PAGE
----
From cities to suburbs, green roofs are growing across America. More than just a modern design feature, green roofs offer a wealth of benefits to the environment – and to an owner’s wallet.
Modern technology with ancient roots
Green roofs may sound like a trendy new concept, but evidence of the building practice can be traced back thousands of years (the Hanging Gardens of Babylon, for example, were actually a system of green roofs thought to be built around 600 B.C.)
Although green roofs are becoming especially popular in dense, urban environments for their sustainability features and public appeal, they have been a prevalent home feature across Europe for centuries.
So, what is a green roof?
A green roof, or living roof, generally incorporates a system of layers that include waterproofing, drainage, soil and growing vegetation.
Image courtesy of Earth Pledge
Depending on the structure the green roof is being built on, green roofs can either be intensive or extensive:
An intensive green roof is heavier, more expensive and more complex than its counterpart. Intensive green roofs feature additional layers of protection and deeper soil to sustain a wider variety of plants; therefore, they usually require professional irrigation and maintenance. Abundant in New York City, Chicago and London, intensive and semi-intensive green roofs are built most often on top of city buildings, where they can act as functional parks and gardens in the sky.
An extensive green roof, on the other hand, is composed of shallow soil and light vegetation, like mosses and sedums, that can survive without deep root systems. Extensive green roofs are the ideal choice for homeowners, since they are cheaper to install and require little-to-no upkeep.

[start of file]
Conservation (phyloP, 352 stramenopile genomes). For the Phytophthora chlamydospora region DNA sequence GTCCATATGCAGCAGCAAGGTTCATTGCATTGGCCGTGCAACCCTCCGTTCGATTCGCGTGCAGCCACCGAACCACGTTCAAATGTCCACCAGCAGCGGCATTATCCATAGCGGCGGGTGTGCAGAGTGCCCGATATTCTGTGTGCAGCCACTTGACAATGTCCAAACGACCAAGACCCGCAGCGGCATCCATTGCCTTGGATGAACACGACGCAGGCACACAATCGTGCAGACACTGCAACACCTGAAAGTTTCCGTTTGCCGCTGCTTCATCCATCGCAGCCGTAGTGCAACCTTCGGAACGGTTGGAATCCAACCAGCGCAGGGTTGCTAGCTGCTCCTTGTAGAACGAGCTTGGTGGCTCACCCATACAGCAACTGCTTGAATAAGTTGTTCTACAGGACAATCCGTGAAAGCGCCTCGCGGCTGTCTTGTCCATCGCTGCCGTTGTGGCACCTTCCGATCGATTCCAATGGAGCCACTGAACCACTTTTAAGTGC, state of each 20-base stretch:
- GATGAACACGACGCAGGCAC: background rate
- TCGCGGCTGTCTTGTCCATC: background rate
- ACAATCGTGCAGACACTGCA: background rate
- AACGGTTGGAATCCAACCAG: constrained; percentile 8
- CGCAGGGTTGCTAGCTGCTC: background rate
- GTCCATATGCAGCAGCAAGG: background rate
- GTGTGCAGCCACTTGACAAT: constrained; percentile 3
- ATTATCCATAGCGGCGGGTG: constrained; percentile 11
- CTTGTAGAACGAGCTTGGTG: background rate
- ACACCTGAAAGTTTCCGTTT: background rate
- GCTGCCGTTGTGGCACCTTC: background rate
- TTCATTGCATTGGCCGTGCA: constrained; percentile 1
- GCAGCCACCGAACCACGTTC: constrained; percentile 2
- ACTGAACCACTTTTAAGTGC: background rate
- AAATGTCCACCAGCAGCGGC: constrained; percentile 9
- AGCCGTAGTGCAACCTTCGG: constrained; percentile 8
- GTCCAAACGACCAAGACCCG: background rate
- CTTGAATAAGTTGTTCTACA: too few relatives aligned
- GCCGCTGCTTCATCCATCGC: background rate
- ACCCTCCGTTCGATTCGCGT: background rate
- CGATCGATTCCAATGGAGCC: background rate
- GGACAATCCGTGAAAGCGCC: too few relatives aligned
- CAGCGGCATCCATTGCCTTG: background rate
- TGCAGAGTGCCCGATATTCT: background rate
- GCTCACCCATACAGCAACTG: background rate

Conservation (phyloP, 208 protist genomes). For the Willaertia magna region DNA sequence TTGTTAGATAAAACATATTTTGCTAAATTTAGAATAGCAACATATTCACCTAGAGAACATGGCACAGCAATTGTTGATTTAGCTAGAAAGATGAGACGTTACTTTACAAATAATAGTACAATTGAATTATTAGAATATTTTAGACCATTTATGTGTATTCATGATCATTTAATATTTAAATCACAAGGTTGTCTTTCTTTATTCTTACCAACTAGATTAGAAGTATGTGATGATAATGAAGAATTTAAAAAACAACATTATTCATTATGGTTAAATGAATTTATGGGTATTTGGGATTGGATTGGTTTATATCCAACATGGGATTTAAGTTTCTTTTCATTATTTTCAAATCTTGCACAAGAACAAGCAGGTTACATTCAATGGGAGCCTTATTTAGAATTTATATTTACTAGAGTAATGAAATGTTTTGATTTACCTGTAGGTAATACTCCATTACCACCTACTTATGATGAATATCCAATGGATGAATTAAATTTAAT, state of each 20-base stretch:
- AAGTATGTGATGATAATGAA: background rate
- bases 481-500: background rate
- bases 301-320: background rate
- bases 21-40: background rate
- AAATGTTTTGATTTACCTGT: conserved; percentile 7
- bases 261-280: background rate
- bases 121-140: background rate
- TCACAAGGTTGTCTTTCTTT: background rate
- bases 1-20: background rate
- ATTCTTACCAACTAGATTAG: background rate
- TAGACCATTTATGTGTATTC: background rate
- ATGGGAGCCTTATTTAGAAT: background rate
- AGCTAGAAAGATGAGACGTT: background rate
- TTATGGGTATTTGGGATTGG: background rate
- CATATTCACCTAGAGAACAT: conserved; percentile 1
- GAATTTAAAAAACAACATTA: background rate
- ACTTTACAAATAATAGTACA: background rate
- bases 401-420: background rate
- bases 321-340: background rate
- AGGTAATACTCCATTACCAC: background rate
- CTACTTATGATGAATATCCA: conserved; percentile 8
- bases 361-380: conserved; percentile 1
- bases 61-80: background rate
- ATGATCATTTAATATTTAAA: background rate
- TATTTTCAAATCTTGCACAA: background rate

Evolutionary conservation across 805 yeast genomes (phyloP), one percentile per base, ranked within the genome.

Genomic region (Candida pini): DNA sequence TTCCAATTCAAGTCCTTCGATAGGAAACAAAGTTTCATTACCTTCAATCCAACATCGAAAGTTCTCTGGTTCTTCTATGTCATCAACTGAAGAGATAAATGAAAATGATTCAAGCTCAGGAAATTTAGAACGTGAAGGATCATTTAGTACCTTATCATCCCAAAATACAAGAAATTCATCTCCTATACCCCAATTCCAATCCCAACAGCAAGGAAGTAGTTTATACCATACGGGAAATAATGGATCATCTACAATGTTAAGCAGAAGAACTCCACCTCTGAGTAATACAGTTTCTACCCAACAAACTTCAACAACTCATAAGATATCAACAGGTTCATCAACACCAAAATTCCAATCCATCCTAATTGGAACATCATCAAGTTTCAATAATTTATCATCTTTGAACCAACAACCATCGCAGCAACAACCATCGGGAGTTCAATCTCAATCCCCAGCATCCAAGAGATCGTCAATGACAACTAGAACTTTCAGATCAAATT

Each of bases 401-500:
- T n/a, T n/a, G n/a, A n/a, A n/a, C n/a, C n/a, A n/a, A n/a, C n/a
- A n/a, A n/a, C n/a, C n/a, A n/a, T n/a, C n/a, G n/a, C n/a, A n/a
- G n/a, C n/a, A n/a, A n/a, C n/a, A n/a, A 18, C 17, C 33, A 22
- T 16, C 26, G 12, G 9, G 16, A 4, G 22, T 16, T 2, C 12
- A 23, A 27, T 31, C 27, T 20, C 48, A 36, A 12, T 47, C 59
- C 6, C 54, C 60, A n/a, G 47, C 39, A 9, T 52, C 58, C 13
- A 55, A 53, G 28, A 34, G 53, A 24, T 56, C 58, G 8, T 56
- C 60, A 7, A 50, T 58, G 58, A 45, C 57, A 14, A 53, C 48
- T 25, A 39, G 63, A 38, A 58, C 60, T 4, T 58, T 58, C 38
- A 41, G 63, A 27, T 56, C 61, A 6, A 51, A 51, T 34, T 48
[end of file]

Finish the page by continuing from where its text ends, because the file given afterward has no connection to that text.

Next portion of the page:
Benefits of a green roof:
- Reduced heating and cooling costs: A properly built green roof provides an extra layer of insulation that will help a home retain its warmth in the winter. It can even save you up to 25% on cooling bills during the summer months.
- Storm water management: The greenery atop a living roof can retain up to 90% of the precipitation that falls on it, which reduces the amount of runoff during heavy rain and naturally filters it so the water is cleaner when it reaches the drain.
- Improved air quality: The plants on a green roof absorb all kinds of air pollutants, from CO2 to noxious gases, and they release cleaner air for residents below to breathe.
- Home for wildlife: Both extensive and intensive green roofs can be designed with specific flora and fauna that attracts wildlife, such as rare birds and butterflies. City buildings with intensive green roofs are often home to a multitude of creatures that would otherwise not be able to survive in urban environments.
- Reduced UHI (Urban Heat Island) effect: Green roofs are essential in metropolitan areas to reduce high city temperatures (the UHI effect). The UHI effect is a common occurrence in cities, where previously permeable, natural surfaces are overrun with impermeable, dry materials (such as concrete and steel structures).
- New, usable space: From a garden to a vegetable patch to a full-blown park, green roofs can be anything an owner wants them to be.
Big or small, intensive or extensive, green roofs provide lots of environmental and economic advantages to the buildings – and people – beneath.